Tag: solar flares

More On The Very Hot Science of Stellar Flares and Their Implications For Habitability

A solar flare, imaged by NASA’s Solar Dynamics Observatory.

Among the many scientific fields born, or reborn, by the rise of astrobiology and its search for life beyond Earth is the study of stars, including our own Sun.  Now that we know that planets — from the large and gaseous to the small and rocky — are common in our galaxy and number in the many, many billions, there is suddenly vast amount of real estate where life potentially could arise.

We already know that many of those planets large and small are not candidates for habitability for any number of reasons, and that makes the understanding of what general conditions are required for life all the more pressing.

And as the astrobiological effort speeds ahead, it has become clear that the make-up, behavior and location of the stars that host exoplanets is central to that understanding.

Many stellar issues are suddenly important, and perhaps none more so than the nature, frequency and consequences of the constant stellar eruption of  flares, superflares and coronal mass ejections.

Created as intense bursts of radiation coming from the release of magnetic energy following reconnections in stars’ coronas, flares and related coronal mass ejections are the largest explosive events in solar systems. The energy released by a major flare from our Sun is about a sixth of the total solar energy released each second and equal to 160,000,000,000 megatons of TNT

The current focus of study is flares coming off red dwarf stars — much smaller and less energetic than our Sun, but the most common stars in the galaxy, by a lot.  Many are already known to have multiple rocky planets within a distance from the star termed the “habitable zone,” where in theory water could sometimes be liquid.

But red dwarf stars universally experience intense flaring in their early periods, and the planets orbiting in the those red dwarf habitable zones can be 20 times closer to their stars than we are to the Sun.

The crucial question is whether those flares forever sterilize the planets in their systems, which is certainly a possibility.  But a related question is whether the flares might also deliver amounts of ultraviolet radiation that may be essential to the formation of the chemical building blocks of life.

Not surprisingly, this is a subject of not only intense study but of heated debate as well.

Violent stellar flares from young red dwarf stars, as illustrated here, could potentially evaporate the atmosphere of a planet.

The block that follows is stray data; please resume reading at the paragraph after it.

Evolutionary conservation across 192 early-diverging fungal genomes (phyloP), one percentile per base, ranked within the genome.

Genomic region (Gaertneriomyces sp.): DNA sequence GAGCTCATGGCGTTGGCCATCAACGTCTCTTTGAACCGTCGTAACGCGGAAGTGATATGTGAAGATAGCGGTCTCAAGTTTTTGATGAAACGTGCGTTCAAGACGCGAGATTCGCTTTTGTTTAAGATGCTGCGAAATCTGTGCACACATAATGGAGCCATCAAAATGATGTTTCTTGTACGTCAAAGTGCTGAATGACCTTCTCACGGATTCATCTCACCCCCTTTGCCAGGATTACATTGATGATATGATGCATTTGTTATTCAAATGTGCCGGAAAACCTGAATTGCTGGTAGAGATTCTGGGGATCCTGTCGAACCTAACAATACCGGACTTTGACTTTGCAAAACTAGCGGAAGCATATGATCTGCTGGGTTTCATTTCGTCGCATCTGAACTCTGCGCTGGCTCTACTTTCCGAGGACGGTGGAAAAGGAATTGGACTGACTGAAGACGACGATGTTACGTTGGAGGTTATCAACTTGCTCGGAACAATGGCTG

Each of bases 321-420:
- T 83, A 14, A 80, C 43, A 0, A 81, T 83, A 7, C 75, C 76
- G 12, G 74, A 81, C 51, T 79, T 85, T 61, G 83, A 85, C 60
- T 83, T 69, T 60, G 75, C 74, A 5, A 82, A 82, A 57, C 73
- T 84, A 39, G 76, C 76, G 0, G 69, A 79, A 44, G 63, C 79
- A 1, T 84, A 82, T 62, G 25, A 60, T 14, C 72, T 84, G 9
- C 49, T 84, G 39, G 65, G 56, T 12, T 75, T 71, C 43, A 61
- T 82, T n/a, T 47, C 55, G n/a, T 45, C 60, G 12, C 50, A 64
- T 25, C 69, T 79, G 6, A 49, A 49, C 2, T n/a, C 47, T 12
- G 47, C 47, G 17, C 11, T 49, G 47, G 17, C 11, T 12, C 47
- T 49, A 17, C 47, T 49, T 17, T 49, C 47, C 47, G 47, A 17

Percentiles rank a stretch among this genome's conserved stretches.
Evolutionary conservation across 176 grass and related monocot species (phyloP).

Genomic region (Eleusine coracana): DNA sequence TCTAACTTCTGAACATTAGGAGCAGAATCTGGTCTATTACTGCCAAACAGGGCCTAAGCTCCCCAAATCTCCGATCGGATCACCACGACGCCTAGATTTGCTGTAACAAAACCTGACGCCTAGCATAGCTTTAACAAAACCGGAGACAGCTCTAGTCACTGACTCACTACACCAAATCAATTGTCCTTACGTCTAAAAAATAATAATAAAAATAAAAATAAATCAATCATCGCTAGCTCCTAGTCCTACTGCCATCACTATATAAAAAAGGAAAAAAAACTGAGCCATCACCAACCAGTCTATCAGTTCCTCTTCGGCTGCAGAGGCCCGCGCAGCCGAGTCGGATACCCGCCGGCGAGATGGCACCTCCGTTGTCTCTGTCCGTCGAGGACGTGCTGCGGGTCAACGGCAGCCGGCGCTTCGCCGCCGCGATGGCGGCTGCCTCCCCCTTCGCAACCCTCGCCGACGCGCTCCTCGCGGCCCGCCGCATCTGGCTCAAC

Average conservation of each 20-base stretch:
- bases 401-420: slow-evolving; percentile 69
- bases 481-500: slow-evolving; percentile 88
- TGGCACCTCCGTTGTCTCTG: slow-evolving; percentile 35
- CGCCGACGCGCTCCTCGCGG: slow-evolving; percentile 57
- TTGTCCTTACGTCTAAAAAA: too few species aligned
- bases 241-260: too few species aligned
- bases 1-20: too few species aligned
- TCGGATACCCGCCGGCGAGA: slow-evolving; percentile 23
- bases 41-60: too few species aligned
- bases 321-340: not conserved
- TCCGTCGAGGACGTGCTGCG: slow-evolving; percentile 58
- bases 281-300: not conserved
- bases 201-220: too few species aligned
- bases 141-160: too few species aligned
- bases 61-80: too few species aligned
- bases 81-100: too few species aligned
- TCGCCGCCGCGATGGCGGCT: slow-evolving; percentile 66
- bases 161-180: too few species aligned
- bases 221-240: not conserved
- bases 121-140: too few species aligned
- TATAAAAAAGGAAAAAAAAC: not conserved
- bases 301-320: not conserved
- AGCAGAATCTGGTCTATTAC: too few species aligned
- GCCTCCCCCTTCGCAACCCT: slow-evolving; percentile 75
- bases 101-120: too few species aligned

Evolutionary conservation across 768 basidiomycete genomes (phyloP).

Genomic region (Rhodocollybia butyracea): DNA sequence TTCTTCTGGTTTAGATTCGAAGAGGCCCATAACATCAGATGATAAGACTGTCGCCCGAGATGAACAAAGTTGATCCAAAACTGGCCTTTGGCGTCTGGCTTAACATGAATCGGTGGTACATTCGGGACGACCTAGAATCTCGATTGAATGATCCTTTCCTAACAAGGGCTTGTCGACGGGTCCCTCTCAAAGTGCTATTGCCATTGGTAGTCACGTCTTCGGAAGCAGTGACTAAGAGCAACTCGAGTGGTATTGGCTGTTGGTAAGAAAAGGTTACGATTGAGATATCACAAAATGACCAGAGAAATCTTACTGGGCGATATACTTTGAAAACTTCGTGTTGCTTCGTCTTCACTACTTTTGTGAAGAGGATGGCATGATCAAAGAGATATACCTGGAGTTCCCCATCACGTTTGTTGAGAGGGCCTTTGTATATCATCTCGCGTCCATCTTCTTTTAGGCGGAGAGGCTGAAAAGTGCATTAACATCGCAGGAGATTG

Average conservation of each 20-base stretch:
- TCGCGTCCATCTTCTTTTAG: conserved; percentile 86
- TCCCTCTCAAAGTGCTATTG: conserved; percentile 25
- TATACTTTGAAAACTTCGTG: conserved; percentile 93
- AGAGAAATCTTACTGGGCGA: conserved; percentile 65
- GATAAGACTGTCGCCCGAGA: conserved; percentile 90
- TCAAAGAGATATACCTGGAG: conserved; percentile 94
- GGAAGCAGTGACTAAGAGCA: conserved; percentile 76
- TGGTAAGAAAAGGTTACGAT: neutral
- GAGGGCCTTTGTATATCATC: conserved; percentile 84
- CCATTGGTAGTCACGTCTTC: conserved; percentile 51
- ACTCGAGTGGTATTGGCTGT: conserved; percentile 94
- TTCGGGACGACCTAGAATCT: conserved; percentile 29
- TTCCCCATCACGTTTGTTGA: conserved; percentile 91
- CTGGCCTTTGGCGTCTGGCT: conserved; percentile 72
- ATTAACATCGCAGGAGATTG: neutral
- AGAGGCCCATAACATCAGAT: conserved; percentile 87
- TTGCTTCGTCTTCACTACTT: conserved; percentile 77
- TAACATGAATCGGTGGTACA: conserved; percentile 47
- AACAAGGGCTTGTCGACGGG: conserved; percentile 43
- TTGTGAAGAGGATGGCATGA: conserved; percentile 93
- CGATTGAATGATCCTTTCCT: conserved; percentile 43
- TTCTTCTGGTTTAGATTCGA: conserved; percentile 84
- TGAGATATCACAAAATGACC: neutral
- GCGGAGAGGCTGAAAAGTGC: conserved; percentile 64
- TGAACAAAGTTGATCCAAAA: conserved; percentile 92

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The Northern Lights, the Magnetic Field and Life

Northern Lights over a frozen lake in Northern Norway, inside the Arctic Circle near Alta. The displays can go on for hours, or can disappear for days or weeks. It all depends on solar flares. (Ongajok.no)

May I please invite you to join me in the presence of one of the great natural phenomena and spectacles of our world.

Not only is it enthralling to witness and scientifically crucial, but it’s quite emotionally moving as well.

Why? Because what’s before me is a physical manifestation of one of the primary, but generally invisible, features of Earth that make life possible. It’s mostly seen in the far northern and far southern climes, but the force is everywhere and it protects our atmosphere and us from the parched fate of a planet like Mars.

I’m speaking, of course, of the northern lights, the Aurora Borealis, and the planet’s magnetic fields that help turn on the lights.

My vantage point is the far northern tip of Norway, inside the Arctic Circle. It’s stingingly cold in the silent woods, frozen still for the long, dark winter, and it’s always an unpredictable gift when the lights show up.

But they‘re out tonight, dancing in bright green and sometimes gold-tinged arches and spotlights and twirling pinwheels across the northerly sky. Sometimes the horizon glows green, sometimes the whole sky fills with vivid green streaks.

It can all seem quite other-worldly. But the lights, of course, are entirely the result of natural forces.

 

Northern Lights over north western Norway. Most of the lights are green from collisions with oxygen, but some are purple from nitrogen. © Copyright George Karbus Photography

It has been known for some time that the lights are caused by reactions between the high-energy particles of solar flares colliding in the upper regions of our atmosphere and then descending along the lines of the planet’s magnetic fields. Green lights tell of oxygen being struck at a certain altitude, red or blue of nitrogen.

But the patterns — sometimes broad, sometimes spectral, sometimes curled and sometimes columnar — are the result of the magnetic field that surrounds the planet. The energy travels along the many lines of that field, and lights them up to make our magnetic blanket visible.

Such a protective magnetic field is viewed as essential for life on a planet, be it in our solar system or beyond.

But a magnetic field does not a habitable planet make.… Read more

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